Lawyer for Boston Marathon bomber Dzhokhar Tsarnaev on Tuesday asked a federal appeals court to overturn the 29-year-old’s death sentence on jury misconduct charges, just months after it was revived by the country’s highest court.
Tsarnaev is making renewed efforts to avoid execution after the Supreme Court last year reversed his death sentence for his role in the bombing that killed three people and injured hundreds near the finish line of the marathon in 2013 had set power.
His attorneys are now questioning issues not considered by the Supreme Court, including whether the trial judge wrongly denied his challenge from two jurors who defense attorneys say lied during the jury questioning.
A juror said she had not commented on the case online but retweeted a post calling Tsarnaev a “piece of junk.” Another juror said none of his Facebook friends had commented on the trial, although one urged him to “act the role” so that he could be included on the jury and Tsarnaev be sent to “jail where he will be taken away,” they say defender . Tsarnaev’s lawyers raised those concerns when selecting the jury, but the judge decided not to investigate them further, they say.
“This case was heard in Boston with the promise that despite the extraordinary impact of the Marathon bombing on this community,” a jury poll would remove any unqualified, Tsarnaev’s attorney Daniel Habib told judges at the 1st US Circuit Court of Appeal. “That promise was not kept.”
The Justice Department has continued to push to uphold Tsarnaev’s sentence, even after Attorney General Merrick Garland imposed a federal moratorium on executions last year while the department reviews its policies and procedures. The department has not said how long it could maintain the hold after former President Donald Trump’s administration executed 13 inmates over the past six months.
President Joe Biden has said he opposes the death penalty and will work to end its use, but he has done nothing about it during his tenure. And the moratorium isn’t stopping federal prosecutors from seeking the death penalty, as they are in the case of a man currently on trial for killing eight people on a New York City bike lane in 2017.
William Glaser, a Justice Department attorney, told the appeals court that the trial judge did nothing wrong in dealing with the jury. Glaser acknowledged that the jury made inaccurate testimonies, but said other information the jury gave the court indicated they just didn’t remember everything perfectly.
“There is no indication in this record that the inaccuracies were the kind of knowing dishonesty that would result in disqualification,” Glaser said.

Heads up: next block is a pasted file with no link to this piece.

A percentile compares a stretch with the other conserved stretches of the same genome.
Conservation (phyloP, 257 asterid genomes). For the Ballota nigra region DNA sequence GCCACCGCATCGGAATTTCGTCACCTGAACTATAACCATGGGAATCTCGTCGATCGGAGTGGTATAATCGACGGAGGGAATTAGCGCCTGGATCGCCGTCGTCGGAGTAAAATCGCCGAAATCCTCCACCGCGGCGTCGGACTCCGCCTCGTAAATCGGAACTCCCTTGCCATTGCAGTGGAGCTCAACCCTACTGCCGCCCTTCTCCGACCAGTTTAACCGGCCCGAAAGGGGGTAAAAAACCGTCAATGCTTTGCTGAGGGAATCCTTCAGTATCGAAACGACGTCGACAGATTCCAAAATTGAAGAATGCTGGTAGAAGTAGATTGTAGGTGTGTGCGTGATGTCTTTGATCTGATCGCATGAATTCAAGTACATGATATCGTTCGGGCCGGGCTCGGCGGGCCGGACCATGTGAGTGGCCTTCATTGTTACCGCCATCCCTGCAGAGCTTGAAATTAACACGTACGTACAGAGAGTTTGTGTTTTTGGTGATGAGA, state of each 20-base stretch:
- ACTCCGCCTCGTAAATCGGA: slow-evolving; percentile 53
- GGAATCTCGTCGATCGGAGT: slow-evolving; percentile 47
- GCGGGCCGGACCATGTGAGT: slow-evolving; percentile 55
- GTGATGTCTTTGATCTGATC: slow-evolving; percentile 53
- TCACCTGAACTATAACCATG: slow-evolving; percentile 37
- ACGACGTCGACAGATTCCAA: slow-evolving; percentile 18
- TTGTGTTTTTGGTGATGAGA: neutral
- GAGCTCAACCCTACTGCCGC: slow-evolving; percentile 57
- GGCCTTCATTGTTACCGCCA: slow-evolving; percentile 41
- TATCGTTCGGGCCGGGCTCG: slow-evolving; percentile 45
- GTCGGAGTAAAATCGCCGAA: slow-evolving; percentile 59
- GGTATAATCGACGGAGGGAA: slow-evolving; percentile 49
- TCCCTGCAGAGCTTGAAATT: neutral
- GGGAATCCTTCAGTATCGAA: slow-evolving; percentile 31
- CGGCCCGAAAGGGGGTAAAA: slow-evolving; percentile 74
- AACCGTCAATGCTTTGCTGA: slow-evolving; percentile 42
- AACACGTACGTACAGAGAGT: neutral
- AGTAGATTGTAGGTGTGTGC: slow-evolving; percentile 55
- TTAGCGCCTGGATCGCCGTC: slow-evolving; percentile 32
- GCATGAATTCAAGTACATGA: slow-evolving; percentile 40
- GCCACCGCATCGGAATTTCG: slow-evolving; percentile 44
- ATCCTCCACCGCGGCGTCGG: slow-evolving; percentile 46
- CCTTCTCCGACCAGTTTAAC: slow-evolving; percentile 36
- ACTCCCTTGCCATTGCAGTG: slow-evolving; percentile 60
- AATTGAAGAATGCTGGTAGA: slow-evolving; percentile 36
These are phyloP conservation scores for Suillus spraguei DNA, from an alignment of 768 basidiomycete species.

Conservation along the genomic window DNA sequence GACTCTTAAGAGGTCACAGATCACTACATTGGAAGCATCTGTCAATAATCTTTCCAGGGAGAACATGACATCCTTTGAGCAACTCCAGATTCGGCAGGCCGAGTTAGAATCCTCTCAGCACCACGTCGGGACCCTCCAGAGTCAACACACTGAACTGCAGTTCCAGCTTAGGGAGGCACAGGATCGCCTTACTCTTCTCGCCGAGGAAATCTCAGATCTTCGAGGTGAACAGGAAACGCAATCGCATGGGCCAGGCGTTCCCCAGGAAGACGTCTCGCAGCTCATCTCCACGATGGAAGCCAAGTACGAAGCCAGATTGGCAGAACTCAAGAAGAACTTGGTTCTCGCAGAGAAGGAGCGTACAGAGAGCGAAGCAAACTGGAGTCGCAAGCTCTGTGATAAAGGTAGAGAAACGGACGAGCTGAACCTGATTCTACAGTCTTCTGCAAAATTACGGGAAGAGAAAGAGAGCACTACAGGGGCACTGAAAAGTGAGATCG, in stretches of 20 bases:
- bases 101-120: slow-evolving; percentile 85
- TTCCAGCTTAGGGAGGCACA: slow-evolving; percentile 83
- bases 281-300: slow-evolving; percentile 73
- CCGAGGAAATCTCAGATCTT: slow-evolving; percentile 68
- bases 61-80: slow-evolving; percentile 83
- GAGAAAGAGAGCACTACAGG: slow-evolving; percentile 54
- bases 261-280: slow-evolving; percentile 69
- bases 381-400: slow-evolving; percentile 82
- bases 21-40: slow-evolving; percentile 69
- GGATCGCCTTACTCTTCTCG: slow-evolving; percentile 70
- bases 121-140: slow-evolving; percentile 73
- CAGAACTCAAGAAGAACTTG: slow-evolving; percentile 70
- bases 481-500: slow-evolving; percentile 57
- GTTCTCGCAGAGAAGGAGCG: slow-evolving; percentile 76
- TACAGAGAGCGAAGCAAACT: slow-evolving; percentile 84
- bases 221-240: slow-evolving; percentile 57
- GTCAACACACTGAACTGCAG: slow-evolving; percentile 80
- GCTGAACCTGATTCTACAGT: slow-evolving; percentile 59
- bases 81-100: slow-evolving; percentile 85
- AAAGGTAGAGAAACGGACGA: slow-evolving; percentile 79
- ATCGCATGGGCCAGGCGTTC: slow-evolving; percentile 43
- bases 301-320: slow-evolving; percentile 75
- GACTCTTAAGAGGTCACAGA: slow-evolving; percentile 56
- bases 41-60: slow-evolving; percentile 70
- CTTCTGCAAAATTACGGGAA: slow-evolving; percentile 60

But Judge William Kayatta Jr. asked how the trial judge could know without further examining Tsarnaev’s claims. And Judge O. Rogeriee Thompson told the Justice Department attorney she found it hard to see why Tsarnaev couldn’t at least plausibly claim that the juror who was told to “play the part” knowingly lied.
“If, for example, the Facebook friend had said, ‘Come on the jury and make sure the death penalty doesn’t get passed,’ I can’t believe you wouldn’t be arguing here the opposite of what you’re arguing now'” , she said to Glaser.
Some of the bombing survivors who attended the hearing met briefly with Massachusetts Attorney Rachael Rollins outside the courtroom afterwards. Marc Fucarile, who lost a leg in the blast and suffered other serious injuries, said he came to the arguments to let judges know survivors were “still watching what they’re doing”.
“At a certain point we have to draw a line in the sand and say enough is enough. There’s no question what he did,” Fucarile told The Associated Press.
Tsarnaev’s lawyers admitted early in his trial that he and his older brother Tamerlan Tsarnaev detonated the two bombs that killed Lingzi Lu, a 23-year-old Boston University graduate student from China; Krystle Campbell, a 29-year-old restaurant manager from Medford, Massachusetts; and 8-year-old Martin Richard from Boston.
However, they have argued that he should not be killed, saying his brother radicalized him and was the mastermind of the attack.
Tsarnaev was convicted in 2015 on all 30 counts against him, including conspiracy and use of a weapon of mass destruction and the murder of Massachusetts Institute of Technology Police Officer Sean Collier during the Tsarnaev brothers’ escape attempt. Tamerlan Tsarnaev died in a shootout with police a few days after the April 15, 2013 bombing.
The 1st Circuit in 2020 overturned Tsarnaev’s death sentence and ordered a new penalty-phase trial to decide whether he should be executed, noting that the judge had not questioned the jury sufficiently to determine whether they had a comprehensive Reporting of the bombing was suspended. But Supreme Court justices agreed by a 6-3 vote with the Biden administration that the 1st Circuit ruling was wrong.